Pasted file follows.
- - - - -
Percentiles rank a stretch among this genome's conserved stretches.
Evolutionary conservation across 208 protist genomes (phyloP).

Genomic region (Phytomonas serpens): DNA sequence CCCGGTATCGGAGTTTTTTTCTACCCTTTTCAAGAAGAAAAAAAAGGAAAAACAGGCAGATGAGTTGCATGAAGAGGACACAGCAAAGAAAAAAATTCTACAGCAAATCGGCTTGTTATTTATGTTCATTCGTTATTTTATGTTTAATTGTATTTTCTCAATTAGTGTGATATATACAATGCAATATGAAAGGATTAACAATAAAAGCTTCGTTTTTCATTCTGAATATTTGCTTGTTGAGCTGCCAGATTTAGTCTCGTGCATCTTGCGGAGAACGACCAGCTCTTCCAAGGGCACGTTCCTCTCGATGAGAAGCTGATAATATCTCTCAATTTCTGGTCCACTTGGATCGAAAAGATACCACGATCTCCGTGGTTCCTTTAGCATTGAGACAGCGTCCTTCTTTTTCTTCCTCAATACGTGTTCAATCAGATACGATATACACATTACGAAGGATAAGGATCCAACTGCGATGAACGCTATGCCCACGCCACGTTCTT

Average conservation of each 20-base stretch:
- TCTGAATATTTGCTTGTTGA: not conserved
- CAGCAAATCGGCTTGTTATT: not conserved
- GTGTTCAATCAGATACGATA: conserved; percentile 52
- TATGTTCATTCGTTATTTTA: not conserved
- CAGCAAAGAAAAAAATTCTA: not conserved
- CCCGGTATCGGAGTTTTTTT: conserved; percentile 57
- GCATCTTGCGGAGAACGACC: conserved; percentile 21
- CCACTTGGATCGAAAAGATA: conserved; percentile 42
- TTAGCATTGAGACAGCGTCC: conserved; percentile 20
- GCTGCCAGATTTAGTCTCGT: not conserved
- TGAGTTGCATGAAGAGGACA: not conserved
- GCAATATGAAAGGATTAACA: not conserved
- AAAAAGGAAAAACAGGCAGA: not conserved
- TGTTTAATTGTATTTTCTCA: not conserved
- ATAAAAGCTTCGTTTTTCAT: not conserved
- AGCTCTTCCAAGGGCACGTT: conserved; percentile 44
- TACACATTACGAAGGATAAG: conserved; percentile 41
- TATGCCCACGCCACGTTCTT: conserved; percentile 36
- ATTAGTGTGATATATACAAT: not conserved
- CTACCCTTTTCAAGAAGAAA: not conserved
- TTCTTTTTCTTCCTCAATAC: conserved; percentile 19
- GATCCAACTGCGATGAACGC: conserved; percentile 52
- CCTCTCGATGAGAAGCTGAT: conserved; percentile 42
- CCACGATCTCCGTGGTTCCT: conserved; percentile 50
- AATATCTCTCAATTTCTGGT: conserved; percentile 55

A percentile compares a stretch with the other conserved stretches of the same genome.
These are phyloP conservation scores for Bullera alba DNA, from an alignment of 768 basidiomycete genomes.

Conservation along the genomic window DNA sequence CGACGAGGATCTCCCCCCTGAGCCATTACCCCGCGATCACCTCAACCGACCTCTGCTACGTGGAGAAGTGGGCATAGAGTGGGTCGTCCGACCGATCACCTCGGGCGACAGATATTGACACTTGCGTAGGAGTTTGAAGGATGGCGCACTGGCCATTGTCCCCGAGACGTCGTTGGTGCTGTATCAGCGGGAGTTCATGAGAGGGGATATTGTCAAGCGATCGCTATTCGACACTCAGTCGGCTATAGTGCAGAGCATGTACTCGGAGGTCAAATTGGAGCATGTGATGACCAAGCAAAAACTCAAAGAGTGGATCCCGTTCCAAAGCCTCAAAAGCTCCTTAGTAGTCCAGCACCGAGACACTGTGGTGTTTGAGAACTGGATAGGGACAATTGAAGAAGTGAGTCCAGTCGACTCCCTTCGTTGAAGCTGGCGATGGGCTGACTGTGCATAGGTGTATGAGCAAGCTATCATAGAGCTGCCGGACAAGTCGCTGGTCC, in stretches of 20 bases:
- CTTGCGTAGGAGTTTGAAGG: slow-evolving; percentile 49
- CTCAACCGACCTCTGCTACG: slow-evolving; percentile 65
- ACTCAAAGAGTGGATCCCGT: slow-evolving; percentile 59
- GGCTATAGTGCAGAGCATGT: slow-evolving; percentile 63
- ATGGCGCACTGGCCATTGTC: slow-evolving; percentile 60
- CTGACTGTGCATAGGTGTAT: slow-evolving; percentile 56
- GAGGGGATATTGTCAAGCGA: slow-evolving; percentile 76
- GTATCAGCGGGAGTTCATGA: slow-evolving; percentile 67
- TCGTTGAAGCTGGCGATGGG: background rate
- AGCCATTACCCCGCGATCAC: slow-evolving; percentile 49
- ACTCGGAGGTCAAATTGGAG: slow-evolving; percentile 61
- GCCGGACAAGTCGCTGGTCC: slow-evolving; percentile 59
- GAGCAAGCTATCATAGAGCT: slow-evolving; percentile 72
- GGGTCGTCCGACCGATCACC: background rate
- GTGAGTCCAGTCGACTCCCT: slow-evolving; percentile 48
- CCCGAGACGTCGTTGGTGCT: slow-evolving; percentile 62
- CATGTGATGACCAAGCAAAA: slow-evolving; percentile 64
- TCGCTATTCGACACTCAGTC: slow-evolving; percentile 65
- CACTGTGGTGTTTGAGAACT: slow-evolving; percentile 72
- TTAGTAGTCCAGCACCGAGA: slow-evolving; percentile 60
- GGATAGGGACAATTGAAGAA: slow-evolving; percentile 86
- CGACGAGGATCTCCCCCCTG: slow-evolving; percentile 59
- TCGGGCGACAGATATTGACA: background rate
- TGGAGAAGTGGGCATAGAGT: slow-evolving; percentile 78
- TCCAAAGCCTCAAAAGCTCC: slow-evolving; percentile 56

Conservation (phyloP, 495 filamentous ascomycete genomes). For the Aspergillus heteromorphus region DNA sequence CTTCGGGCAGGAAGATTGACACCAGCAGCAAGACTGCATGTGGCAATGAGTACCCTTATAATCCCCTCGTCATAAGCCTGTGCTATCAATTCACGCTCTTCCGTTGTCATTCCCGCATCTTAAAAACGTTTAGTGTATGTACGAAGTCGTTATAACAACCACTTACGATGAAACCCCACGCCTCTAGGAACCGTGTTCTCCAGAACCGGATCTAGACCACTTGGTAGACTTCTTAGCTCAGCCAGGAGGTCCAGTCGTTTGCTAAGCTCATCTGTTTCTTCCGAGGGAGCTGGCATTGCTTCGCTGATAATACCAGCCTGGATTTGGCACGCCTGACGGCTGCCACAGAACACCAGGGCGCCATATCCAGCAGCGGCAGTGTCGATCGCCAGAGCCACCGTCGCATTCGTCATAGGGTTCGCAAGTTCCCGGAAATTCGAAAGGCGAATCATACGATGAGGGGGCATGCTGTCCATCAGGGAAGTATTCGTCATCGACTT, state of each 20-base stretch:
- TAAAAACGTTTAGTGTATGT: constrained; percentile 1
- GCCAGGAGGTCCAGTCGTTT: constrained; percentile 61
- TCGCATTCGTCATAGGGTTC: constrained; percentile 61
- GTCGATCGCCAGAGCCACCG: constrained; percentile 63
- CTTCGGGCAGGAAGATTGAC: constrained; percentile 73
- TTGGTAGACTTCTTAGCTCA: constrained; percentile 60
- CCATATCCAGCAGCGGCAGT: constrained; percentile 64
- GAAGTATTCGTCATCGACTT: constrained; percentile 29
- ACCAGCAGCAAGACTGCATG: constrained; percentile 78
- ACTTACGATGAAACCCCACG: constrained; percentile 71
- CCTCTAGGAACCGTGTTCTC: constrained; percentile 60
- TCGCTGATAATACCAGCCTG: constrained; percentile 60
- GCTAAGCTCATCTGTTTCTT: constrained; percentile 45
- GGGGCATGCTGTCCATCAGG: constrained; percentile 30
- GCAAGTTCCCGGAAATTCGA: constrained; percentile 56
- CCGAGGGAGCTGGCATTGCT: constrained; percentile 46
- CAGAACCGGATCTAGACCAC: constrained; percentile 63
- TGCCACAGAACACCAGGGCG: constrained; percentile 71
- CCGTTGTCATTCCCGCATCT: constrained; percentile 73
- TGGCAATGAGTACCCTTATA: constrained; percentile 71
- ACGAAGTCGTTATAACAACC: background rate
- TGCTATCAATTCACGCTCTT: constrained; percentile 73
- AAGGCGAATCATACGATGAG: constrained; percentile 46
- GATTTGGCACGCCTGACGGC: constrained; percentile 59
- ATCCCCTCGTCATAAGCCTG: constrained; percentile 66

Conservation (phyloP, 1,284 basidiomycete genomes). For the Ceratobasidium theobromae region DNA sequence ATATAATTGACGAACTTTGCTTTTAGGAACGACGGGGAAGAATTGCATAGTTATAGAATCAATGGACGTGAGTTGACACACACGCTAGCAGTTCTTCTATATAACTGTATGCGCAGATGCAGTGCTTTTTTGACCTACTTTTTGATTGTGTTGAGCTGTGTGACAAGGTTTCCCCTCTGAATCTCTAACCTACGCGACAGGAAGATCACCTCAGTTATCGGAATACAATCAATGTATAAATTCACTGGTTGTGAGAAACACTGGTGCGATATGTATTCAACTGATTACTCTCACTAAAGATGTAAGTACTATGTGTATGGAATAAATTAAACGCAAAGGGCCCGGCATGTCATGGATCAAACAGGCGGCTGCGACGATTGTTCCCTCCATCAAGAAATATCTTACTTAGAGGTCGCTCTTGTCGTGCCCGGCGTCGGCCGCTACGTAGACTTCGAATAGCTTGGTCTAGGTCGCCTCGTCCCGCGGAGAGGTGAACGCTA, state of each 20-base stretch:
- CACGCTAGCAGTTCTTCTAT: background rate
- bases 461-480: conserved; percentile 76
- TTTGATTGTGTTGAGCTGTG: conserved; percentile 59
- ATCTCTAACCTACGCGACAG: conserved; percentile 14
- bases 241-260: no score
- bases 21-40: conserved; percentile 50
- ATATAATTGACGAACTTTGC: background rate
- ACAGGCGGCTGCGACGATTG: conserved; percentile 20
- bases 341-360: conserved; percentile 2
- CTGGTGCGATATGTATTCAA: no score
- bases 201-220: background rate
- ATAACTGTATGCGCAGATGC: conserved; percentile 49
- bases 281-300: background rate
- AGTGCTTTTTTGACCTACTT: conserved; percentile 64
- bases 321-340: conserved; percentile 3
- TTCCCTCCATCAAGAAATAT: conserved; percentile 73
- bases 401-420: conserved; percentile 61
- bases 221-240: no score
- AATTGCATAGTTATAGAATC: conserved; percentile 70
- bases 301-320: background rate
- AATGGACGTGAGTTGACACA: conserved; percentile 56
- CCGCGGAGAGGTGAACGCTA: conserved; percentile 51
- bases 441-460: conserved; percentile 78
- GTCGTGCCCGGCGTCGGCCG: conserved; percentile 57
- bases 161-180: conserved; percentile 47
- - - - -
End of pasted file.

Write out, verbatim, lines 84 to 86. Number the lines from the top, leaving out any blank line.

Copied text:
Conservation (phyloP, 1,284 basidiomycete genomes). For the Ceratobasidium theobromae region DNA sequence ATATAATTGACGAACTTTGCTTTTAGGAACGACGGGGAAGAATTGCATAGTTATAGAATCAATGGACGTGAGTTGACACACACGCTAGCAGTTCTTCTATATAACTGTATGCGCAGATGCAGTGCTTTTTTGACCTACTTTTTGATTGTGTTGAGCTGTGTGACAAGGTTTCCCCTCTGAATCTCTAACCTACGCGACAGGAAGATCACCTCAGTTATCGGAATACAATCAATGTATAAATTCACTGGTTGTGAGAAACACTGGTGCGATATGTATTCAACTGATTACTCTCACTAAAGATGTAAGTACTATGTGTATGGAATAAATTAAACGCAAAGGGCCCGGCATGTCATGGATCAAACAGGCGGCTGCGACGATTGTTCCCTCCATCAAGAAATATCTTACTTAGAGGTCGCTCTTGTCGTGCCCGGCGTCGGCCGCTACGTAGACTTCGAATAGCTTGGTCTAGGTCGCCTCGTCCCGCGGAGAGGTGAACGCTA, state of each 20-base stretch:
- CACGCTAGCAGTTCTTCTAT: background rate
- bases 461-480: conserved; percentile 76